Sharing analytics reports that drive action is always a challenge, it isnâ€™t always about analyzing the data itself, it is really about mapping it back with what stakeholders want to see and what is interesting from the results that can help them make better decisions in the future.
My tips for success are:
- Know who will be receiving the deliverable and adopt a language that is suitable for these folks. This often means toning down the analytics language and translating sophisticated metrics into more common data components.
- Map your data back to your business challenge, and stop showing data that doesnâ€™t affect that overall business goal or challenge.
We want to show every number that we pulled because we are proud and want to show it off, but if it doesnâ€™t relate to the business challenge or what will impact your future marketing strategy – take it out.
- Stakeholders donâ€™t care about numbers, they care about what the numbers are telling them – you need to tell a story. You should be building your results reports as a story.
Make sure you answer these questions:
- Why are you providing this analysis?
- Why do the results matter?
- What actions should be taken as a result of this analysis?
Give them what they want for Alan Etkin, Senior Analyst – British Columbia Institute of Technology
Know your audience, their data needs and their data consumption preferences.
Some folks love charts, so give them charts. Other folks go bleary-eyed when they see a chart, so donâ€™t use them, or place them on an underlying page.
- Use Google Data Studio. Itâ€™s a terrific free tool for delivering highly customized reports for each of your key audiences.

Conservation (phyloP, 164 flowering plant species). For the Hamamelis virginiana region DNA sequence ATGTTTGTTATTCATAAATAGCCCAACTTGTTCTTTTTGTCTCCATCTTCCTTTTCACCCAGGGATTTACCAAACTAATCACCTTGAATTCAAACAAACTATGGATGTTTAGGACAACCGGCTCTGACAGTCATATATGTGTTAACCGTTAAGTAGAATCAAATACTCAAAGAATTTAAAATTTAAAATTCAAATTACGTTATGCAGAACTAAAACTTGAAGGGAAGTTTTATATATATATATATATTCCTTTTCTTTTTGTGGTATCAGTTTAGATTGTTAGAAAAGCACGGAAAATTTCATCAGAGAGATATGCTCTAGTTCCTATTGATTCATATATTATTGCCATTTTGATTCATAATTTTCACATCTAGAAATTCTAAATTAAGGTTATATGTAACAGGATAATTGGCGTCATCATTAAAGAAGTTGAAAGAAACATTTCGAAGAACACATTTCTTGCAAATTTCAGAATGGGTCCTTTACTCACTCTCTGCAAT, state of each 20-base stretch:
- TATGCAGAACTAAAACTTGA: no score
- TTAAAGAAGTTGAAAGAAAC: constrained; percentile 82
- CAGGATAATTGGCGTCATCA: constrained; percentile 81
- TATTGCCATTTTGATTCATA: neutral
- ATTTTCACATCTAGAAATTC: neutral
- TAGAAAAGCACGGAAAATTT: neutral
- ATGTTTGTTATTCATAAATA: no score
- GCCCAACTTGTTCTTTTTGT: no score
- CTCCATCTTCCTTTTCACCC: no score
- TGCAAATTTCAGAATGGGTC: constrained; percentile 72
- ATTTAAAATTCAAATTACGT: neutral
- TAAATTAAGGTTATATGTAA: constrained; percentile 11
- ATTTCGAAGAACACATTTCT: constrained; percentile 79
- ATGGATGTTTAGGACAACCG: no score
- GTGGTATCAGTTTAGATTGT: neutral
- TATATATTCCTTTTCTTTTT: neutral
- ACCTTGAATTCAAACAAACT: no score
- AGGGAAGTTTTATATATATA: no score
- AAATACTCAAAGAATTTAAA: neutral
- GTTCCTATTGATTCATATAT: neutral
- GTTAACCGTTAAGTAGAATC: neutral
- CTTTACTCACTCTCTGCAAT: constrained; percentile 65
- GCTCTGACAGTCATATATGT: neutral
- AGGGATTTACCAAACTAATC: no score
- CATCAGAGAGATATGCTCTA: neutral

- Limit the number of metrics you use to focus clearly on the needs of the people receiving the report.
- Include year-to-year date comparisons whenever you can. This provides context to the numbers youâ€™re reporting.
- Summarize key insights, to the level appropriate for your audience. This customization is a key step for successfully sharing the data and associated insights.
- And last of all, be sure to highlight your revenue and goal value data. Including dollar signs fundamentally changes the nature of the conversation.
Share the data they care about for Joshua Dodson, Vice President of Marketing and Innovation – VisionPoint Marketing
Know your audience. Don’t get stuck in the weeds â€” share the data your audience cares about.
It wonâ€™t always be the same. If you are sharing information with other analysts, it is appropriate to get into the nitty-gritty analytics. However, that is typically not the case when you are presenting data to key decision makers. A Vice President, for instance, usually wants to know the bottom line: How do the numbers lead to the institution’s goals? Make sure you get to the point quickly. I find it helpful to have the specific details in an appendix or somewhere nearby in case more detailed questions come up.
Also, don’t expect your audience to always know what questions to ask. It is important to guide the discussion so that you can provide the data they care most about before they even ask for it. That is a big part of the analyst’s role â€” anticipating questions and knowing what the audience needs to know. If you immediately start out talking about bounce rate, you have already lost them. Build your story and translate the message into what is important for them.